For more than six years, our firm has represented the City of Columbus, Georgia, local boat dealer John Tharpe, and South Columbus resident Owen Ditchfield in a carbon black air pollution case against the Continental Carbon plant in Phenix City, Alabama, and its parent company, China Synthetic Rubber Corporation of Taiwan. At long last, I am pleased to report that on June 27th, the United States Supreme Court issued an order rejecting all further appeals of the $20,709,000 pollution verdict entered in our clients’ favor.
In August of 2004, a federal jury in Opelika, Alabama, awarded our clients $1.9 million in compensatory damages and $17.5 million in punitive damages for the carbon black pollution that the Continental Carbon plant repeatedly released onto the Plaintiffs’ property. Over the course of that two-week trial, the jury received evidence that, according to the presiding United States District Judge Mark E. Fuller, demonstrated that the Defendants engaged in a “pattern of intentional misconduct….leading to repeated damage to the Plaintiffs’ properties.”
Following the trial, the defendant companies filed numerous appeals of the jury’s verdict; all of them were rejected by the District Court and the Court of Appeals for the Eleventh Circuit. Then, in August of last year, the Defendants petitioned the United States Supreme Court, requesting that it hear one final attack on the jury’s verdict. By rejecting that petition, the highest court in the land effectively ended Continental Carbon and China Synthetic’s four-year effort to overturn the jury’s decision.
Without question, the Court’s ruling underscores what the City of Columbus, Action Marine, and Owen Ditchfield have said since the beginning of this case: these companies deserved to be punished for the carbon black pollution that their Phenix City plant released into South Columbus. More importantly, this decision sends a clear message that companies like Continental Carbon and China Synthetic Rubber Corporation cannot recklessly disregard the rights and safety of their neighbors and expect to get away with it. Interestingly, the ratio of punitive damages awarded to the compensatory damages was about 9 to 1. This may be most significant since the decision followed the Court’s opinion in the Exxon case.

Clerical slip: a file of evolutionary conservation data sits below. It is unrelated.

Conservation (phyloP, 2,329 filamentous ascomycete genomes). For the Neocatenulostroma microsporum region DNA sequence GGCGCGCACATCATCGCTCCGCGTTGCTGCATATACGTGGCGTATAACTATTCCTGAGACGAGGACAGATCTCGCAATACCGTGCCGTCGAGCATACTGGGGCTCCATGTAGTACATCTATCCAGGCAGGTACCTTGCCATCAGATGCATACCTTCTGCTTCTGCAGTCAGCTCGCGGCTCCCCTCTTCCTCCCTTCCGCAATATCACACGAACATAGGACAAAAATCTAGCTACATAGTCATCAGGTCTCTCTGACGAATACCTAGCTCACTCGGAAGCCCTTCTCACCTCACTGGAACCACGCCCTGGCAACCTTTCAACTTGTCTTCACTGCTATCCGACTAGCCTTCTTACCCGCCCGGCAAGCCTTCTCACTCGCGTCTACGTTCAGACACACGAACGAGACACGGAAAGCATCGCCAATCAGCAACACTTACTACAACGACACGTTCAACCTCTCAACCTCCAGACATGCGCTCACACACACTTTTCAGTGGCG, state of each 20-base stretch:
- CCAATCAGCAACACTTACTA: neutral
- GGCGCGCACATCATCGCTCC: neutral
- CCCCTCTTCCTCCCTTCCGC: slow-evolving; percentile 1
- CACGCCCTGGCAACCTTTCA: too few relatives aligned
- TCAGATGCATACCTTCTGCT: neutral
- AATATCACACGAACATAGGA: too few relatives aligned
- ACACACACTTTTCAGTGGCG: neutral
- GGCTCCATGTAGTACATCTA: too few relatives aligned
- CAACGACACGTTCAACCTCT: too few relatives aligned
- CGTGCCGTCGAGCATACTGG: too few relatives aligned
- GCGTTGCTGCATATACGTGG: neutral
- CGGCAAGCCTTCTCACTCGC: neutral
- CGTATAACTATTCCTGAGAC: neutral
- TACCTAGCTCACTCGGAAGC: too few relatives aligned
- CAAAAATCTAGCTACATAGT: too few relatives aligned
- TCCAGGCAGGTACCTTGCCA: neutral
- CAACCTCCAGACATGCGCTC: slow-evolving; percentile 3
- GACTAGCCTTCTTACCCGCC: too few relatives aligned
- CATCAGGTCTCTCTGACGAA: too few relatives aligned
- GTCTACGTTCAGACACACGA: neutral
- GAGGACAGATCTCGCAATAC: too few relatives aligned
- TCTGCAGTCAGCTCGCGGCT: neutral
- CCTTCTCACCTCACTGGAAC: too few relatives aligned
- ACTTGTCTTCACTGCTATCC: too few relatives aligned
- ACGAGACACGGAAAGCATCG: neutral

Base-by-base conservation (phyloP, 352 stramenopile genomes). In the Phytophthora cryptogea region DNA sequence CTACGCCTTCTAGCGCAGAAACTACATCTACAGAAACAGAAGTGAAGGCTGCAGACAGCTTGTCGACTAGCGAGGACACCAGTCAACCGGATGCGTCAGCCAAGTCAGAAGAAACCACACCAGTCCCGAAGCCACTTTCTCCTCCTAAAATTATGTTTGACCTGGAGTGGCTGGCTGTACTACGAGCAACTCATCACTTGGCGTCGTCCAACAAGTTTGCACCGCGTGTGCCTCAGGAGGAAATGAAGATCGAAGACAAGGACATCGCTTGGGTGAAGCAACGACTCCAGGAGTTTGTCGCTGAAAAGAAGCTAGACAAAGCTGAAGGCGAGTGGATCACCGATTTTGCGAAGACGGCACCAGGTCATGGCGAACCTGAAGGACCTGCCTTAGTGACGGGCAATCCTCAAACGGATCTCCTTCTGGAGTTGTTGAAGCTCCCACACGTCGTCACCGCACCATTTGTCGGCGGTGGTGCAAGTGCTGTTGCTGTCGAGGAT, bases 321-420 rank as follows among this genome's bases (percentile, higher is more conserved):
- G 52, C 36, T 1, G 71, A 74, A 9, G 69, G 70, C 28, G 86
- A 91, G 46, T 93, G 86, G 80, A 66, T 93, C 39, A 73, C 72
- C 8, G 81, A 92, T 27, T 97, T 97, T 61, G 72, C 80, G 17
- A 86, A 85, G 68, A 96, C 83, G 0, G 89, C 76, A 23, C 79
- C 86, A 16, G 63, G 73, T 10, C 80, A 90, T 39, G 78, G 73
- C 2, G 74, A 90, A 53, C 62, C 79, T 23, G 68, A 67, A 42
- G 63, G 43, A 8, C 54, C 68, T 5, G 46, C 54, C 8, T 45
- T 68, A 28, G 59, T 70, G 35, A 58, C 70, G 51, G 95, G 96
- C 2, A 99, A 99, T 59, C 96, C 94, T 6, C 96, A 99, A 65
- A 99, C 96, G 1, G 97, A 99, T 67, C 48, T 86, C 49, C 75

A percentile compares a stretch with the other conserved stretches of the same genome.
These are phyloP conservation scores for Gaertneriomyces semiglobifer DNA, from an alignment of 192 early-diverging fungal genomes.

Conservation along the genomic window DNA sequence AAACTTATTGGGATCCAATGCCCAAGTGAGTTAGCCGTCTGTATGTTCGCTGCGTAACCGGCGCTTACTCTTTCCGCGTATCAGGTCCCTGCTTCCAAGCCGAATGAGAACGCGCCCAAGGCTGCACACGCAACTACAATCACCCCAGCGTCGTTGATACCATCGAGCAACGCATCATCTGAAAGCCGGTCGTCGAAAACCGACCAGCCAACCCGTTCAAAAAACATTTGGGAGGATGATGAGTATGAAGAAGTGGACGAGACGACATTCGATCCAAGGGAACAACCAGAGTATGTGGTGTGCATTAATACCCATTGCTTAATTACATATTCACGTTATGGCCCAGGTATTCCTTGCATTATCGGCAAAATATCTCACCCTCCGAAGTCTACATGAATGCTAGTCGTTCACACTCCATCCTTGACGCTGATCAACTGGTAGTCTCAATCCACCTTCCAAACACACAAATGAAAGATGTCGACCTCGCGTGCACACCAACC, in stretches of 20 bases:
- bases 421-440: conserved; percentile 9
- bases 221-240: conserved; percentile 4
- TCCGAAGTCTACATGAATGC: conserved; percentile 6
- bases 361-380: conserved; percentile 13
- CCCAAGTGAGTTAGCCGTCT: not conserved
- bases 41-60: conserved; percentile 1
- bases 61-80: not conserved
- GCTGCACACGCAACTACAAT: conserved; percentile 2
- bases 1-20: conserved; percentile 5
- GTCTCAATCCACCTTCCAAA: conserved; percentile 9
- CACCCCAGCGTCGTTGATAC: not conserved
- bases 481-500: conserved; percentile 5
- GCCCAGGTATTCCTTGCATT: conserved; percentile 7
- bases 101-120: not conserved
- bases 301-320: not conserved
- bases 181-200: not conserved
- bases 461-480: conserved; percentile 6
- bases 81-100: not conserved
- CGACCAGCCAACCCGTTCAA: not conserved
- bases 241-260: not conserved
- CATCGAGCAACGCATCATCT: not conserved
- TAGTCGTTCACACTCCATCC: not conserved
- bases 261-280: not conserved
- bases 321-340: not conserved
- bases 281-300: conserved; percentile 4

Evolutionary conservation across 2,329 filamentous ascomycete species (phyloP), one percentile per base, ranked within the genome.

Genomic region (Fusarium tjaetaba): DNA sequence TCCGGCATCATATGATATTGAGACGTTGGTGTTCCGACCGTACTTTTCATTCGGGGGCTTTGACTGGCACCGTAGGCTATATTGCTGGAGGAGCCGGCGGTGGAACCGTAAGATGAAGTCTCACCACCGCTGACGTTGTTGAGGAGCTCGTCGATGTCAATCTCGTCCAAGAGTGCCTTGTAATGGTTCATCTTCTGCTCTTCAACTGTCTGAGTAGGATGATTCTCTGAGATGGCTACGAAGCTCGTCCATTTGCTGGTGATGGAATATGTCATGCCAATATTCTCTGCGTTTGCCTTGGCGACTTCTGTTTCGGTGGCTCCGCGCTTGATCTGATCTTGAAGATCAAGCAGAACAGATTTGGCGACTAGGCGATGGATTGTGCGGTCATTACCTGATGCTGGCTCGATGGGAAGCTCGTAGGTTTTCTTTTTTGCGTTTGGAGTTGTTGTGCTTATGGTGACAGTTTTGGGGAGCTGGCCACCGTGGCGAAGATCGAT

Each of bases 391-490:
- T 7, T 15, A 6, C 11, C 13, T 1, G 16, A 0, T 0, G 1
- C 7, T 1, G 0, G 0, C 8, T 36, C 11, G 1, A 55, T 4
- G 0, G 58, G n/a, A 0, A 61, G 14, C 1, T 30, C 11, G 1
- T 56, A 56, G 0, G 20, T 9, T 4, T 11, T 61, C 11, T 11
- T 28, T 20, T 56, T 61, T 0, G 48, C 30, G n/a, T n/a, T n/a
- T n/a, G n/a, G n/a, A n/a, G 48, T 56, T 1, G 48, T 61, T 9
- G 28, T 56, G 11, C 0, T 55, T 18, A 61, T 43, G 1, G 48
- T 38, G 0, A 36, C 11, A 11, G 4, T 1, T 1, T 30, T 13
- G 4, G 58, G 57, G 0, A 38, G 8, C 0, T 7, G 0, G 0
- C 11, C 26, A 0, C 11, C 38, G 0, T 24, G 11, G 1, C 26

I would like to personally commend the Mayor, the Columbus City Council, Owen Ditchfield and John Tharpe for taking a stand in this case and for supporting the rights of their fellow citizens in South Columbus. Despite the Defendants’ efforts to conceal and downplay their misconduct in this matter, our clients never gave up and never stopped pursuing the justice to which they are entitled.
David Byrne and Rhon Jones from our firm were involved in this case from the very beginning and never gave up. Their hard work paid off. I would also like to thank our co-counsel, Jeff Friedman and Eddie Jackson, for all of their hard work on this case. Both are excellent lawyers and we look forward to working with them again in the future. We are pleased to have been able to get a very good result for our clients.
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